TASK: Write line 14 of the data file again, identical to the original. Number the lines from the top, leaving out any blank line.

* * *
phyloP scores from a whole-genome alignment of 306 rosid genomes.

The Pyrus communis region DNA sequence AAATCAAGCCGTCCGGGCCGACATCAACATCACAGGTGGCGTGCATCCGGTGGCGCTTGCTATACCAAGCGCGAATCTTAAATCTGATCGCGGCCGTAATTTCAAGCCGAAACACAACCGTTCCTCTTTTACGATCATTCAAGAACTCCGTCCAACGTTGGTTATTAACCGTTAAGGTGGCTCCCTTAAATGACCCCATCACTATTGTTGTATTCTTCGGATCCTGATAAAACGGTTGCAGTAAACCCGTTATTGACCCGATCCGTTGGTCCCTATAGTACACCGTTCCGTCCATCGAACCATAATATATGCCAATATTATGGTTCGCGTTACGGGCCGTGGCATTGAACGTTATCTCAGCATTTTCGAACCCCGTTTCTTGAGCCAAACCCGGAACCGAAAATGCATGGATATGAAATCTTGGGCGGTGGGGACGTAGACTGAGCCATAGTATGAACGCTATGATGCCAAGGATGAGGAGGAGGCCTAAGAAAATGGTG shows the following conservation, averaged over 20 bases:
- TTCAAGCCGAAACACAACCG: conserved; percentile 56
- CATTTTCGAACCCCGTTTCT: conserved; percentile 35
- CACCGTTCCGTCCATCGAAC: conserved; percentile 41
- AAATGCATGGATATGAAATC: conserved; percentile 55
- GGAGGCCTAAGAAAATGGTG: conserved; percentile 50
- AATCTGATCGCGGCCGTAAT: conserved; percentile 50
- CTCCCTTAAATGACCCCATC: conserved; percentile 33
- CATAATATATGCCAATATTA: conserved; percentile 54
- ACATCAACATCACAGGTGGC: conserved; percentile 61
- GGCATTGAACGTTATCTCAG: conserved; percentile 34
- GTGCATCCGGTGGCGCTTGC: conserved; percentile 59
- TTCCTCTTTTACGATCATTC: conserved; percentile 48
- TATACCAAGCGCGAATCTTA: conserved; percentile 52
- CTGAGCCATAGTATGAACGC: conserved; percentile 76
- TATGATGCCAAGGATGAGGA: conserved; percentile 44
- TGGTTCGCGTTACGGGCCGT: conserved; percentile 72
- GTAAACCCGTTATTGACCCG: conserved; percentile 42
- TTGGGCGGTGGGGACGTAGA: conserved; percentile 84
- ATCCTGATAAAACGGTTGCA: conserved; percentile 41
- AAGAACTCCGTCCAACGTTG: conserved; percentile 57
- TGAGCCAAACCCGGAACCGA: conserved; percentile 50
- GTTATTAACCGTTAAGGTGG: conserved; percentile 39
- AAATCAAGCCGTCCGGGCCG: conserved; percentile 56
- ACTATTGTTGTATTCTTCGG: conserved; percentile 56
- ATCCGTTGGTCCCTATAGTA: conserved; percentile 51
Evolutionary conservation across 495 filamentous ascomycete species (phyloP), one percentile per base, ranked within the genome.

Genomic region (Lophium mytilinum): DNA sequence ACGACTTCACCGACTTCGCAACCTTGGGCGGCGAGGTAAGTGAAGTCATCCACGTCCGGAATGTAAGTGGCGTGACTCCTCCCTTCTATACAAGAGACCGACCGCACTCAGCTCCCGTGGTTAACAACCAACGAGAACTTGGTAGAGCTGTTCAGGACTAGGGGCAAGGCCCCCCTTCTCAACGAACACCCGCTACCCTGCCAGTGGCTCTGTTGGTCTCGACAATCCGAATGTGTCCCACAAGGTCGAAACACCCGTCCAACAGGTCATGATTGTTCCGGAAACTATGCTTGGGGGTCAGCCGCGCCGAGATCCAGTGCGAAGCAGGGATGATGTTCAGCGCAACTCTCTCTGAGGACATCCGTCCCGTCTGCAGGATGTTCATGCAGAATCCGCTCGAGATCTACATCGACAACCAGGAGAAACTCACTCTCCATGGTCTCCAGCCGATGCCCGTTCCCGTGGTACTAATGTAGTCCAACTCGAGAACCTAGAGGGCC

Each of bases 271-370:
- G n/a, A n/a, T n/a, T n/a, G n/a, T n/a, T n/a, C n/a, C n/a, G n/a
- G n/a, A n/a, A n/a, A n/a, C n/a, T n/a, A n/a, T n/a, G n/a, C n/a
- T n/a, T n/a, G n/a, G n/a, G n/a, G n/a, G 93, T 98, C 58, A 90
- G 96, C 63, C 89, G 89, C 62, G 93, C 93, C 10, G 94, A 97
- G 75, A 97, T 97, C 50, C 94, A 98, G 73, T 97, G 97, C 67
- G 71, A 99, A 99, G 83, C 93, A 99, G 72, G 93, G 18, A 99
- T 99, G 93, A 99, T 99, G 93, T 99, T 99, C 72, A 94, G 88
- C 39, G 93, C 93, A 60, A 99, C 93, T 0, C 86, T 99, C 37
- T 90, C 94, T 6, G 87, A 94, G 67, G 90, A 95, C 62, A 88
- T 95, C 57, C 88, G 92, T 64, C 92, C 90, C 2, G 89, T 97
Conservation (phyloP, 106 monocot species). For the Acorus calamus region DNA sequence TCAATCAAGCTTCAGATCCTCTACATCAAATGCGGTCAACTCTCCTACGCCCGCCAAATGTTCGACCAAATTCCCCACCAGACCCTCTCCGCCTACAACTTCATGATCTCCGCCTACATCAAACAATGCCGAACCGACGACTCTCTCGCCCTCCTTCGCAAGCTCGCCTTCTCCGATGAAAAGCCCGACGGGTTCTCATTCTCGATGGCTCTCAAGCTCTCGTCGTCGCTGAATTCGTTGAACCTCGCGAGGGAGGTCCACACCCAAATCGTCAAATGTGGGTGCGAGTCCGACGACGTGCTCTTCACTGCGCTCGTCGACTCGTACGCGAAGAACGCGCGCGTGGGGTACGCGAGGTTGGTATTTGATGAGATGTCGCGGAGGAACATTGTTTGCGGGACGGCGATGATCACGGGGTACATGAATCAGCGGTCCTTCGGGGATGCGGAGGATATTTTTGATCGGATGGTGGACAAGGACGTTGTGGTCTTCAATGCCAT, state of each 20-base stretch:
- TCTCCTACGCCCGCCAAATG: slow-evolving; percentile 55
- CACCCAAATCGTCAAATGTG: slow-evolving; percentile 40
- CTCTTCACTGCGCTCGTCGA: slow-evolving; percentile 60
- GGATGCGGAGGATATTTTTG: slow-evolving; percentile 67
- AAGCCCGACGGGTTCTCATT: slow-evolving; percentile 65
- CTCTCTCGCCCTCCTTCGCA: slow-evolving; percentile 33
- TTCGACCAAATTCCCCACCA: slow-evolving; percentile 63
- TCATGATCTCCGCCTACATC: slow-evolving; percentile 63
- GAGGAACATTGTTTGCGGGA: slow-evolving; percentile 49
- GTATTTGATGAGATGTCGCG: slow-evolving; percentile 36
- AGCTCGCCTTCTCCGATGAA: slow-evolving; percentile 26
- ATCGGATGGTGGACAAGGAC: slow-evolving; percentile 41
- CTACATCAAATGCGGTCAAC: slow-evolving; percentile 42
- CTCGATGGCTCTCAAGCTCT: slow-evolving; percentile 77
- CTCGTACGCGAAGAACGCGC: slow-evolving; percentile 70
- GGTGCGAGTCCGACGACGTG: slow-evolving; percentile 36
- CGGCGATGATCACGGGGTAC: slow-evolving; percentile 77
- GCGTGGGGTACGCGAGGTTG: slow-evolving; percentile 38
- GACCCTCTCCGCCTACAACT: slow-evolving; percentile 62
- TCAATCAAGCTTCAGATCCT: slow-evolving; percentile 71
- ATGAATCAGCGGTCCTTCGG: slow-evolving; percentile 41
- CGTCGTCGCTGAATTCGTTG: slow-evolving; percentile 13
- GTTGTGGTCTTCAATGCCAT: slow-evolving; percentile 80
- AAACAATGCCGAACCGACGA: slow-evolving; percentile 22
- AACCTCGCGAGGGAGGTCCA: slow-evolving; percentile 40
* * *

- TTCCTCTTTTACGATCATTC: conserved; percentile 48